The decision by Labour Party leader Jeremy Corbyn to allow a free vote on UK participation in bombing missions in Syria is a total capitulation to the right-wing, pro-war forces in his party.
Corbyn has done everything possible to ensure a “yes” vote on Wednesday, given that Conservative Prime Minister David Cameron did not have a majority without the support of Labour MPs and had said he would proceed to a vote only if there was a “consensus.” At least 15 Tory MPs are said to be opposed to the extension of bombing to Syria on the pretext of defeating Islamic State (ISIS).
Now, a supposed “consensus” has been handed on a plate to Cameron by Corbyn. If the Labour leader had imposed a party whip, those voting for bombing would have had to do so in defiance of their party. Instead, Corbyn has given the green light for more Labour MPs—free from censure—to back Cameron’s policy. The Tories are now boasting that up to 100 Labour MPs will vote with them.
In September, Corbyn was elected by a landslide to lead the party based on his declared anti-austerity, anti-war stance. A reported 300,000 people signed up to the party to support him. Yet at every major turn, Corbyn has betrayed his mandate in the name of maintaining unity with the militarist, pro-business, anti-working class cabal that dominates the Parliamentary Labour Party and its local government apparatus.
Of all the ignominious retreats he has made under fire, this is the most fundamental.
Millions of workers and young people oppose military action in Syria, and Labour’s annual conference ruled that the party would not back action in Syria without “clear and unambiguous” United Nations support.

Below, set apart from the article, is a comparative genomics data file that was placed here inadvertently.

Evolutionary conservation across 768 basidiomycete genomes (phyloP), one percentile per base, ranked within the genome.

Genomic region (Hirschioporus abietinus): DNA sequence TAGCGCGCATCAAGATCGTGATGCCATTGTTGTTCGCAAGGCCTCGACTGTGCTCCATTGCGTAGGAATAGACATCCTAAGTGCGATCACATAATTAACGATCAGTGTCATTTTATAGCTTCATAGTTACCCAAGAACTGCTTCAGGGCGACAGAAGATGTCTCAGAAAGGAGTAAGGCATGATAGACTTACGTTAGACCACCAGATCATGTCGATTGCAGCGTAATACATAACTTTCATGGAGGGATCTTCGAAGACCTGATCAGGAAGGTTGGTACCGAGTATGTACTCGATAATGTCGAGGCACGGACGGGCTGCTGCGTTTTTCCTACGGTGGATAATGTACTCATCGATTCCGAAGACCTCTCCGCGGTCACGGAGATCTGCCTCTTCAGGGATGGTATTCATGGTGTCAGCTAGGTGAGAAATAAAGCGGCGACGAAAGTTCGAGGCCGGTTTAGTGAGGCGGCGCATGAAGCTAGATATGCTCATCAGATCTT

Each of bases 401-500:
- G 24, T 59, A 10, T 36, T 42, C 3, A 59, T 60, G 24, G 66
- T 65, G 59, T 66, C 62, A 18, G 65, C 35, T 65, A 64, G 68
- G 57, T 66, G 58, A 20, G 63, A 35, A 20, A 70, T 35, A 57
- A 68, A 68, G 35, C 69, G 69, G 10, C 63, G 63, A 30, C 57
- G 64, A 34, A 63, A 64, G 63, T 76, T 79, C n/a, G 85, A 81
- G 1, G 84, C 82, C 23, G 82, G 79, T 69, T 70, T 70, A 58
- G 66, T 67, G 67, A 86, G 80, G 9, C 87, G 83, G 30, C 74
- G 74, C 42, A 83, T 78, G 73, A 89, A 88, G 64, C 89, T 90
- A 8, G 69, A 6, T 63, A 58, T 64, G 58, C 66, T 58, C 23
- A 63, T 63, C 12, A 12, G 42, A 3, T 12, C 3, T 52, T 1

Prior to Monday, Corbyn said that Cameron had not made the case that the UN supported air strikes, so he was opposed to a free vote that would allow MPs to contradict party policy. He went on television Sunday to declare that “the leader decides,” implying that he was considering a three-line whip instructing MPs to vote against bombing Syria.
He then organised a poll of over 100,000 party members and supporters that showed 75 percent opposed and just 13 percent in favour of air strikes. Corbyn was reported by the Guardian as telling his allies that he believed he had sufficient backing from MPs and his grassroots supporters to try and “stop the war.”
Len McCluskey, head of the Unite union, Labour’s biggest financial backer, came out to warn members of the Shadow Cabinet, “Any attempt to force Labour’s leader out through a Westminster Palace coup will be resisted all the way by Unite and, I believe, most party members and affiliated unions.”
This was all for show. Behind the scenes, Corbyn was already in secret discussions with Deputy Leader Tom Watson and Shadow Foreign Secretary Hilary Benn, two of the overwhelming majority of his Shadow Cabinet in favour of air strikes. He agreed to a free vote in return for a non-binding, and therefore meaningless, statement that “party policy” was to oppose bombing.
Corbyn has rolled over before a bloodthirsty and politically discredited rump that enjoys little popular support outside the UK’s big business media. And he did so as he and his right-hand man, Shadow Chancellor John McDonnell, spoke of “democracy” and allowing MPs to vote “according to their conscience.” McDonnell said a free vote would mean that “people will hold together.”
“Democracy” now means the right to defy your party’s members, defy the wishes of the electorate, openly collude with the Tories, and threaten legal action to depose an elected leader. “Voting with your conscience” means not having one.